Following father’s path

Son of legendary Penguin running back heading to YSU

Correspondent file photo / Robert Hayes Struthers’ Adrian Brown Jr. extends into the end zone for a touchdown run last season at Lakeview High School. He’ll walk-on at YSU next season.

YOUNGSTOWN — Look up the name Adrian Brown in the Youngstown State University Media Guide, and there will be 88 references to the former football great.

Even though the running back retired years ago and has since been selected to the YSU Athletics Hall of Fame, his name could pop up even more in the coming years.

Adrian Brown Jr., his son and a senior standout running back/defensive back at Struthers High School, recently committed to YSU.

“It means a lot to me, to be honest with you,” said Adrian Brown Jr. of joining the Penguins. “It wasn’t just my dad who went to YSU. My mom did, too, Nekia Brown. So, it means a lot to be able to play at the Penguins stadium.”

Brown Jr., who was recruited as a defensive back, had several other options to consider. He turned down interest from smaller-division schools such as Tiffin, Findlay, Mount Union, Fairmont State and Ohio Dominican.

The thrill of carrying on the Brown name at YSU was too much to pass up.

“My dad went there, and he holds records to this day,” said Brown Jr., whose father’s 57 rushing touchdowns is still a school record. “I wanted to follow in his footsteps. And I feel like I can play D-I.”

He’s not the only one.

First-year Struthers football coach John Bayuk was the defensive position coach for Brown Jr., the past three years. As just a sophomore, Brown Jr. was asked to play strong safety, one of the more physically and mentally demanding positions on the Wildcats’ defense, according to Bayuk.

He didn’t disappoint.

The scrappy sophomore finished fourth on the team with 59 tackles, and he was the starter at strong safety the next three seasons.

“With the type of defense we run, that’s the most difficult position to play,” Bayuk said. “That’s your hybrid kid. He’s either dropping back as a safety in coverage or he’s rolling up in the box and playing linebacker. You really have to be a versatile football player to be able to do that effectively, and he did it for three years. He didn’t just do it his senior year when he was 18 years old and physically able to do it — he answered the call all three years.”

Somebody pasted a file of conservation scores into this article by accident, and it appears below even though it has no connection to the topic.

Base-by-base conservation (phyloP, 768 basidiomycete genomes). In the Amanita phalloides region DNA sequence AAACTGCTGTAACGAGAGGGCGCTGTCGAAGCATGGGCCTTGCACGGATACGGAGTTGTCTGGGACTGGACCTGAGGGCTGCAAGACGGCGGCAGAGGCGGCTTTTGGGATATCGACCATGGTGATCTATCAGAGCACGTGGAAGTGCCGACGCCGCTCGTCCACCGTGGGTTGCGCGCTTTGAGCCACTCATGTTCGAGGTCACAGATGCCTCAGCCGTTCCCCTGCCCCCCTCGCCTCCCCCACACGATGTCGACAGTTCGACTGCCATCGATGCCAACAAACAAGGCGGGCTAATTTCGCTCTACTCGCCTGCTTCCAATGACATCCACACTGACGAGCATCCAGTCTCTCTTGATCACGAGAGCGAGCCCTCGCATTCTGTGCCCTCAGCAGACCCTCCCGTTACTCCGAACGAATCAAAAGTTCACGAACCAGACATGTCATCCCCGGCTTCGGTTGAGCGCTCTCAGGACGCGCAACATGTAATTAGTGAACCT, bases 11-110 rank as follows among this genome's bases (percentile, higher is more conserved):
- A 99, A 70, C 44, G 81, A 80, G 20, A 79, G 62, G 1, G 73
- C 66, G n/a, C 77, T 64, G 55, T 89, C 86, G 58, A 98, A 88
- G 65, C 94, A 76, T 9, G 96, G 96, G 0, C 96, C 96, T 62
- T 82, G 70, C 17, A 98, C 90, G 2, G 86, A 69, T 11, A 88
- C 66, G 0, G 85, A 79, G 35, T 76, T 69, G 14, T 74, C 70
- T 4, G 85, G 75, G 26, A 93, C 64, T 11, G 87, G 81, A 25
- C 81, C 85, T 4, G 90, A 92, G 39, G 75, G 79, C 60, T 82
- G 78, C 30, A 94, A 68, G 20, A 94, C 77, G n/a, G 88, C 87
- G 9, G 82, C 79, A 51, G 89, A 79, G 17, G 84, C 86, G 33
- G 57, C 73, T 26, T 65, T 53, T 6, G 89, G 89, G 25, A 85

He was the workhorse at running back as a senior, too.

Brown Jr., averaged 7.3 yards per rush in 2019, rushing for 960 yards and 15 TDs on 132 carries. He led Struthers to the OHSAA Division IV playoffs. He finished second in tackles (62), tied for first in pass breakups (5) and forced fumbles (2) and also had two interceptions, one in which he returned for a touchdown.

A physical player, he was known for coming down and making big hits, which surprised some as he’s listed at just 6-0, 170 pounds.

“His M.O. was he was a big hitter,” Bayuk said. “Some college coaches considered him a little undersized, but he didn’t play like it. Whenever college coaches came in, I always told them that he played like he was a 200-pound linebacker. He’s a really tough kid. … If I had to take a kid into battle with me, he’s my first kid.”

Brown will be a walk-on for the Penguins, who are welcoming in first-year coach Doug Phillips.

Phillips is not yet allowed to comment on incoming freshmen who aren’t signed, but Brown Jr., is expected to play corner at the college level. Regardless of his position and standing as a freshman walk-on, he’s looking forward to making a name for himself.

“It’s definitely going to be a challenge,” he said. “I’m a freshman walking on. I don’t have a scholarship, so I’ve got to get there and prove who I am. I’ve got to show them who I am.”

Bayuk has faith Brown will make his presence known.

“Honestly, the kid could play anywhere he wants as long as he commits himself to the position they want him to play, the weight room and speed training,” he said. “If he commits himself to that, that kid can play anywhere because you can’t teach toughness. You can coach a kid to catch a football. You can coach a kid to throw a football, but you can’t coach what Adrian has. He has a great opportunity, and I’m really excited for him.”


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